Augustus by John Williams was my favorite book read of 2015. John Williams is a relatively obscure author who produced only five novels, most of which he penned while serving as a literary professor at the University of Denver. What he lacked in volume, he made up for in quality in this powerful novel alone, which was published in 1971.
Augustus imagines the rise, reign, and ultimately the death (both physically and politically) of the Emperor Augustus. The novel is purely historical fiction, with much of the writings in the epistolary format in the form of letters and journal entries between and by the main characters. While the pace of the events is consistently marked by actual events that are known to us by virtue of being handed down by Roman historians, the dialogue that tracks the meteoric rise of Augustus to the Roman throne shortly after the assassination of Julius Caesar are masterfully created works of fiction and provides an imagined sense of the types of political rivalries, the machinations that occurred, the friendships betrayed, and lovers won and lost in such a world in which power becomes the sole pursuit of one’s life and the reason for one’s existence. The reader is treated to a panoply of famed historical figures throughout, including: Marcus Agrippa, the poet Ovid, the future Emperor Tiberius, King Herod, Cleopatra, Marcus Antonius (more commonly called Mark Antony), and many more.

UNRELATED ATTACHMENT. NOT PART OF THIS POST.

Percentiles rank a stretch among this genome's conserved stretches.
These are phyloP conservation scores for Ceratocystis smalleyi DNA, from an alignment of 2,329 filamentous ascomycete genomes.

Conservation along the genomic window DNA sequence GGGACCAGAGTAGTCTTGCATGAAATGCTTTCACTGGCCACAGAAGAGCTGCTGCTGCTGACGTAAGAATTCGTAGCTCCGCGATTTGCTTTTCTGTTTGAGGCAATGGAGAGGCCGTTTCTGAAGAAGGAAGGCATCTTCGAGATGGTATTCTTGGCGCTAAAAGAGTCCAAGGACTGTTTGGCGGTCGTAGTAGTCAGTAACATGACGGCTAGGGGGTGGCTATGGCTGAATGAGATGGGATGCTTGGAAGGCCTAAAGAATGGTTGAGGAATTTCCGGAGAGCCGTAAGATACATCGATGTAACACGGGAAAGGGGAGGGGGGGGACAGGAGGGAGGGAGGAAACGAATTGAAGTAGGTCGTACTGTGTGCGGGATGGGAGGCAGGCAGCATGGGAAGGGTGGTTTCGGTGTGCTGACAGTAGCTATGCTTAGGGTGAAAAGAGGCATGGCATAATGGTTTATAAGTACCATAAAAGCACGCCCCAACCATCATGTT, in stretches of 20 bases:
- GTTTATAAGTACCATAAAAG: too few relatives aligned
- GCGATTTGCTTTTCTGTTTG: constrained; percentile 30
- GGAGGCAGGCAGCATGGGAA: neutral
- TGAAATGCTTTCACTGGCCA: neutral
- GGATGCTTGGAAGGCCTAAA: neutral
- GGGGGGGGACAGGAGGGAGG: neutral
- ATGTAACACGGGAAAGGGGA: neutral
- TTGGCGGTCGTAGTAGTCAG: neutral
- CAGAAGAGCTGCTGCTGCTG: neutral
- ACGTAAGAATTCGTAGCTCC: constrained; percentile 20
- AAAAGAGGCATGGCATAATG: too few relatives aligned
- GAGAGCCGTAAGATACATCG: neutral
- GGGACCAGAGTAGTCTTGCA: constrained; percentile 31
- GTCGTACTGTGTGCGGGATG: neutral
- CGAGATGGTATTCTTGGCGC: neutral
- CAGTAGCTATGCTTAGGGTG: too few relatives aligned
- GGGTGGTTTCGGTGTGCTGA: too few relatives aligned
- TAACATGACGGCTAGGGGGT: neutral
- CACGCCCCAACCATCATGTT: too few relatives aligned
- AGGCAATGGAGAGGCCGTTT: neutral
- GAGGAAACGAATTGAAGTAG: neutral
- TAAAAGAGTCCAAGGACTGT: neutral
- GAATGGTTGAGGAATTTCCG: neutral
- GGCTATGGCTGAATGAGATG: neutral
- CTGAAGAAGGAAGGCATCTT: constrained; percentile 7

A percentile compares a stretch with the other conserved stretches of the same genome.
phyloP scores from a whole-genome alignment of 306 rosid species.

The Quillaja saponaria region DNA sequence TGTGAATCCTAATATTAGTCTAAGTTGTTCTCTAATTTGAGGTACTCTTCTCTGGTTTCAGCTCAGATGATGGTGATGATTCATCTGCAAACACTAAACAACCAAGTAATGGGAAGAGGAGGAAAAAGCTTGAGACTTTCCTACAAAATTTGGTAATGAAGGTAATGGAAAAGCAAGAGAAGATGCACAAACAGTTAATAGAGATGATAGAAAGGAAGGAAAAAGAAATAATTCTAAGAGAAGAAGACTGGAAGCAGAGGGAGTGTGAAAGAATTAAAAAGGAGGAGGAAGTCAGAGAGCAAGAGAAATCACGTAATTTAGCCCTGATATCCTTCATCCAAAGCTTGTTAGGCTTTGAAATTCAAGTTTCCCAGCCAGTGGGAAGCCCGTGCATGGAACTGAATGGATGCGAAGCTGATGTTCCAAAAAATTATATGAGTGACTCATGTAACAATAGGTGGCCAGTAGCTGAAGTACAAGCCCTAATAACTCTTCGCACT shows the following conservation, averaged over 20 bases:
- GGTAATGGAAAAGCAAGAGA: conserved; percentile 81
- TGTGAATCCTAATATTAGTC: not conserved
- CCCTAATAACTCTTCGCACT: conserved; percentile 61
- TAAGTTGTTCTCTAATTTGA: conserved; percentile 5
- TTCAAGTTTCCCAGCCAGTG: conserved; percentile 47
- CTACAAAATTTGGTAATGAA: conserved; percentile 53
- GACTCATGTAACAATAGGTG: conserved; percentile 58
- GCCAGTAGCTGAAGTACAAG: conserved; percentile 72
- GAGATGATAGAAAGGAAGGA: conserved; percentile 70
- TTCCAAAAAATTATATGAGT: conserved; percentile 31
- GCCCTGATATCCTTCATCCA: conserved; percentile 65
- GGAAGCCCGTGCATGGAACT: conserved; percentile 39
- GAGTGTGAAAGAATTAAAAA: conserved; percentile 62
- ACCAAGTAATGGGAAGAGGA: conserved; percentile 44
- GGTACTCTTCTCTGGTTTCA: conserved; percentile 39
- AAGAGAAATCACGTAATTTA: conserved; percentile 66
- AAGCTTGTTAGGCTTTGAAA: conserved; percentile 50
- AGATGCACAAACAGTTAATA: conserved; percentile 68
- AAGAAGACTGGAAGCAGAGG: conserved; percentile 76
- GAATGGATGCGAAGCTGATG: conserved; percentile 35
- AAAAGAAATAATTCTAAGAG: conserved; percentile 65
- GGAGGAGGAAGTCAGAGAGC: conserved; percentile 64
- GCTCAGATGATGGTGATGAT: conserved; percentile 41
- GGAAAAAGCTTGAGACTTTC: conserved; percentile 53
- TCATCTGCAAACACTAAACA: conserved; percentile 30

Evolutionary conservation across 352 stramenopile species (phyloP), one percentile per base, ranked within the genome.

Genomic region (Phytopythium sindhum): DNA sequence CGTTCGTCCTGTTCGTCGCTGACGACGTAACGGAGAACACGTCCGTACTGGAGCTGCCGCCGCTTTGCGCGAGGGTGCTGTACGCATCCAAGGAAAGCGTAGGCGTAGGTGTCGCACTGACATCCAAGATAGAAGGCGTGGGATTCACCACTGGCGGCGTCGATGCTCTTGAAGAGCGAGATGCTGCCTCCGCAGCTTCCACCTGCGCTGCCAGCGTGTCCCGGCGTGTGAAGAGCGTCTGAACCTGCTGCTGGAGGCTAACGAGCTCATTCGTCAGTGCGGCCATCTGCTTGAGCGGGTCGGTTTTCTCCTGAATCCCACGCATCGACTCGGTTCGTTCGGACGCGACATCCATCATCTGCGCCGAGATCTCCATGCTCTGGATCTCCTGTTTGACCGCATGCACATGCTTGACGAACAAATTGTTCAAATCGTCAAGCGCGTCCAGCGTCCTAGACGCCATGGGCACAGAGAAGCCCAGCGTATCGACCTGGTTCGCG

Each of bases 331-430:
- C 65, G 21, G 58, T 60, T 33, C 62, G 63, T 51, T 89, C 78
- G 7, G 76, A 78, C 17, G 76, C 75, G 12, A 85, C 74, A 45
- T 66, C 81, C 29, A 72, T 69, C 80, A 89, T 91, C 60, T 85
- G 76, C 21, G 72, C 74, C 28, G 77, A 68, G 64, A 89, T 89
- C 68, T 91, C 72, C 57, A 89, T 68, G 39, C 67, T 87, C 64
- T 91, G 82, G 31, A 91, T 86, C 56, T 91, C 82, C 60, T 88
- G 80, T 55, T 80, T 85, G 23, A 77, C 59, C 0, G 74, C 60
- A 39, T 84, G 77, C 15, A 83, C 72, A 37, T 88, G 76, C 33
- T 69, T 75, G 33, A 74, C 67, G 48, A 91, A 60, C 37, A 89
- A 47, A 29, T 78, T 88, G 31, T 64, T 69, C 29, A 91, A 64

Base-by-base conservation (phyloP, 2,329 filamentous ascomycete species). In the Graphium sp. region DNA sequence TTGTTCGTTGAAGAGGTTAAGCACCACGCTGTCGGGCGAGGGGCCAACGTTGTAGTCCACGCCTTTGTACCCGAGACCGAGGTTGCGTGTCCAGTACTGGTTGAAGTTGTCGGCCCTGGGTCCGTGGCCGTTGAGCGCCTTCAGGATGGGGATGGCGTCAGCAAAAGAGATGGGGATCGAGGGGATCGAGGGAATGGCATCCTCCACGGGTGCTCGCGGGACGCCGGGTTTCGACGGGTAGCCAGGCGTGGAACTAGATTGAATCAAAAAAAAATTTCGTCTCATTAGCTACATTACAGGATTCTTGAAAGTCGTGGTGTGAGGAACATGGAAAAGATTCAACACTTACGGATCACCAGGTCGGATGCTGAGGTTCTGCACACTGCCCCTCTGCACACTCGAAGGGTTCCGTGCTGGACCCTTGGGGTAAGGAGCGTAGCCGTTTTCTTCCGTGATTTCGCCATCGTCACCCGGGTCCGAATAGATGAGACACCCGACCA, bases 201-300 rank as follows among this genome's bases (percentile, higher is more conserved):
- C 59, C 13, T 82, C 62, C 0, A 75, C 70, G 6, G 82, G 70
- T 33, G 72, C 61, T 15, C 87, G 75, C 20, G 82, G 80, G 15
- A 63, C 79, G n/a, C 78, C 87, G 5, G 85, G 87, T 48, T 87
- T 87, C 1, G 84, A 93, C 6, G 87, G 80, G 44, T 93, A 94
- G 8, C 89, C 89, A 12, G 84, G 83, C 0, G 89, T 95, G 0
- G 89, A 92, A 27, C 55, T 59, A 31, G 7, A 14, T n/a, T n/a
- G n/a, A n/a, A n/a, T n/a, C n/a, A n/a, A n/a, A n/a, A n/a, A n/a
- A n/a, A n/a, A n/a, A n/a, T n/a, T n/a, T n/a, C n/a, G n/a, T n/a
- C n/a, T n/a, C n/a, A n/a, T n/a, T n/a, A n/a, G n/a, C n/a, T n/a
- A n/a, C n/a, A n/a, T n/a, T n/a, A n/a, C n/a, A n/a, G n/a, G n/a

Fascinatingly, it is not these well-known figures that deliver the best narratives, rather the book’s most poignant moments arise from the journal writings of the exiled Julia, Augustus’s beloved and highly intelligent but ultimately tragically flawed daughter. Julia is exiled to the island of Pandateria upon the order of her own father, who has his hand forced politically by an adultery law that he implemented in a vain attempt at changing the morality of Rome. Due to other political maneuvers by Julia’s husband, Tiberius, Augustus’s unfortunate alternative was to allow Julia to be subjected to a public trial of treason, so exile seemed to him to be the lesser of two evils. I won’t provide any more details than that so as not to spoil the enjoyment of anyone that picks up the book, but the despairing diary entries that Julia enters from her lonely island of exile provides a melancholic sense of a life wasted and perhaps a life that was born in the wrong time, as powerful and intelligent women could only advance themselves through hidden alliances and marriages to the men around them. Indeed, some of the most profound philosophical musings come from Julia’s diaries on this topic. Of her both stepmother and mother-in-law, Livia (the mother of Tiberius, a husband Julia detested), Julia observes, “Of all the women I have ever known, I have admired Livia the most. I was never fond of her, nor she of me; yet she behaved toward me always with honesty and civility; we got along well, despite the fact that my mere existence thwarted her ambitions, and despite the fact that she made no secret of her impersonal animosity towards me. Livia knew herself thoroughly, and had no illusions about her own nature; she was beautiful, and used her beauty without vanity; she was cold, and thus could feign warmth with utter success; she was ambitious, and employed her considerable intelligence exclusively to further her ambition’s end. Had she been a man, I do not doubt that she would have been more ruthless than my father, and would have been troubled by fewer compunctions. Within her nature she was an altogether an admirable woman.”